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More Information on School for Leadership Training

John Coffman Center- Developing Missional Leadership

The John Coffman Center at Eastern Mennonite Seminary offers non-traditional, experiential learning that combines creative study with practical mission and service in a cross-cultural setting. In close cooperation with Mennonite mission agencies, the John Coffman Center has launched the Biblical Lands Educational Seminars and Service program. This unique graduate study program focuses on the missional leadership of Jesus and Paul in the first century Roman Empire as relevant and effective models for leaders in the globalized world of the 21st century.

By offering key courses to people where they are serving, the John Coffman Center facilitates creative missiological reflection among an emerging generation of leaders who are already responding to the call of Jesus to go into the world with the good news. To make this kind of study possible, the John Coffman Center administers the Samuel Grant, a full-tuition, per-course scholarship that makes BLESS and other online Eastern Mennonite Seminary courses available at no cost for persons in a mission or service assignment.

In addition to the BLESS program, the John Coffman Center serves the church and mission organizations through conferences, consultations, teaching, seminars and other specialized services in the area of missions, missional leadership, evangelism, church development, and cross-cultural studies.

Extension Program in Lancaster, Pennsylvania

The Pastoral and Theological Studies program at EMU-Lancaster is approved by the Pennsylvania Dept of Education for the MDiv and for the Certificates in Ministry Leadership and Theological.  Lancaster students can pursue the MACL too, but at the moment they receive that degree through EMS.  We are currently seeking approval for the MACL from PDE and expect to receive it soon.

The curriculum at the Pennsylvania extension site matches the curriculum on main campus while making minor adjustments for size and setting. The extension focuses on core curriculum courses, about six each semester, that are deemed “Anabaptist-critical” for leadership in Mennonite and Anabaptist-related congregations.

The extension in Pennsylvania functions with broad administrative support from main campus. This includes but is not limited to –

  • Admissions: The EMS Director of Admissions facilitates the approval for admission of all students – part-time, certificate and degree-seeking – according to the established policies of EMS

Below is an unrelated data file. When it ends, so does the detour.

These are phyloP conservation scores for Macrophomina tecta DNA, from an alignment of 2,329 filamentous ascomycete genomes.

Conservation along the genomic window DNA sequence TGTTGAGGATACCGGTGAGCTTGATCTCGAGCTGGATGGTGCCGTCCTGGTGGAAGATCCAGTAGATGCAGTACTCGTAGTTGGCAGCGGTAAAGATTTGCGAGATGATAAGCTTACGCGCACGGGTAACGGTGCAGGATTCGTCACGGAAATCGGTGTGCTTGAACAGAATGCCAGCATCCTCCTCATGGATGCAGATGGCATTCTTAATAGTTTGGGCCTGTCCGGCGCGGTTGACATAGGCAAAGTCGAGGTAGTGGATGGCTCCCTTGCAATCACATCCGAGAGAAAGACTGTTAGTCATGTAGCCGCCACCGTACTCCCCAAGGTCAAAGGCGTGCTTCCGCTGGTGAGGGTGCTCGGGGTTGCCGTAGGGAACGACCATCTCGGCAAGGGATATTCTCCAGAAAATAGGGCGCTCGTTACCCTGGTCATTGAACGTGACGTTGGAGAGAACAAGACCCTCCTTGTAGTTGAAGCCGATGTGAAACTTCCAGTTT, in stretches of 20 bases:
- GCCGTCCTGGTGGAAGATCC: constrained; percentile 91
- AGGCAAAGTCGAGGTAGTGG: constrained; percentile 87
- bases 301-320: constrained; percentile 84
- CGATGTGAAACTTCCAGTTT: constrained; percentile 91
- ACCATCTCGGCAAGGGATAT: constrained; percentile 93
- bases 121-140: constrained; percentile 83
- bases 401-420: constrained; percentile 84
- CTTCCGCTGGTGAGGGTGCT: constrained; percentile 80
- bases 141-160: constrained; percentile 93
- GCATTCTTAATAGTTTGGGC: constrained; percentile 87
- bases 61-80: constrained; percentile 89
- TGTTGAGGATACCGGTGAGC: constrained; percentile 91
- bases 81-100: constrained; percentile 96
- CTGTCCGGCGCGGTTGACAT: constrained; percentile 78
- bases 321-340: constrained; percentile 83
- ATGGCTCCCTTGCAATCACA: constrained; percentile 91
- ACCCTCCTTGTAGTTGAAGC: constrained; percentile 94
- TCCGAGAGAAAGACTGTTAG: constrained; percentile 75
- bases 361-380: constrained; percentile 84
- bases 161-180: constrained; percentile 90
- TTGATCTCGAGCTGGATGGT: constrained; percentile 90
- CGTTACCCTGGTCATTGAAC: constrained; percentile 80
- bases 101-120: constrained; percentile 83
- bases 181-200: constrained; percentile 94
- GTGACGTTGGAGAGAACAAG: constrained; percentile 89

• Registrar: The EMS Associate Dean and Registrar handle official academic record-keeping and course rating decisions pertaining to students at the Pennsylvania site.
  • Billing and Bookkeeping: All financial transactions for the extension are handled on main campus in Virginia – student billing, faculty and staff payroll, audits, etc.

Financial Aid: Students at the extension are eligible for Church Matching Grants. Students need to be admitted to a degree program and enrolled for at least five (5) credit hours in a semester.

Collaboration: A unique feature of the extension program in Pennsylvania is the collaborative agreements developed with nearby ATS-accredited seminaries.

  • Evangelical Theological Seminary, Myerstown, PA
  • Lancaster Theological Seminary, Lancaster, PA

Students who wish to take courses for credit offered through EMU-Lancaster are admitted for study through the normal admissions process for the Seminary. They receive EMU identification numbers and are eligible to receive library and information services.

Library Services: EMU-Lancaster is supported by the Hartzler Library on the university main campus in Harrisonburg, Virginia. The catalog, a wide variety of periodicals, reference works and database search capabilities are available online. Books and library materials are regularly transported between the main campus and the Lancaster, Pennsylvania center. Hartzler Library is the primary library resource for students at the extension.

In addition, EMU-Lancaster has entered into formal agreements for access privileges and services with three libraries containing extensive theological resources. These libraries are within 30 minutes driving distance of most students and are open during regular business hours and some evenings and weekends. They are each staffed by library professionals equipped to assist the research and reference needs of students.

  • Philip Schaff Library at Lancaster Theological Seminary
  • Lancaster Mennonite Historical Library attached to the Lancaster Mennonite Historical Society

Information Systems and Technological Support: The offices and classroom at the extension in Lancaster are linked to the main campus computer network. Various databases, student records, budgets, instructional technologies are all accessible from EMU-Lancaster. The Information Systems department for main campus monitors and maintains the information technology in Pennsylvania. There is a high speed wireless connection to the internet for students and faculty.

Small is Beautiful: In addition to the library, technology and instructional services identified above, students in the Seminary’s extension program enjoy the benefits of a small program. Students and faculty function on a first-name basis; there is a high level of familiarity and collegiality among participants. Students appreciate the individualized attention they receive from instructors and support staff. Classes meet in the evenings or on weekends.

Students in Pennsylvania are often non-traditional, part-time students, who are employed in a ministry setting or the marketplace. There are fewer structures for organized student life on campus. However, it is common for students to take turns bringing food to share with the class. Many of students also interact in other ministry settings.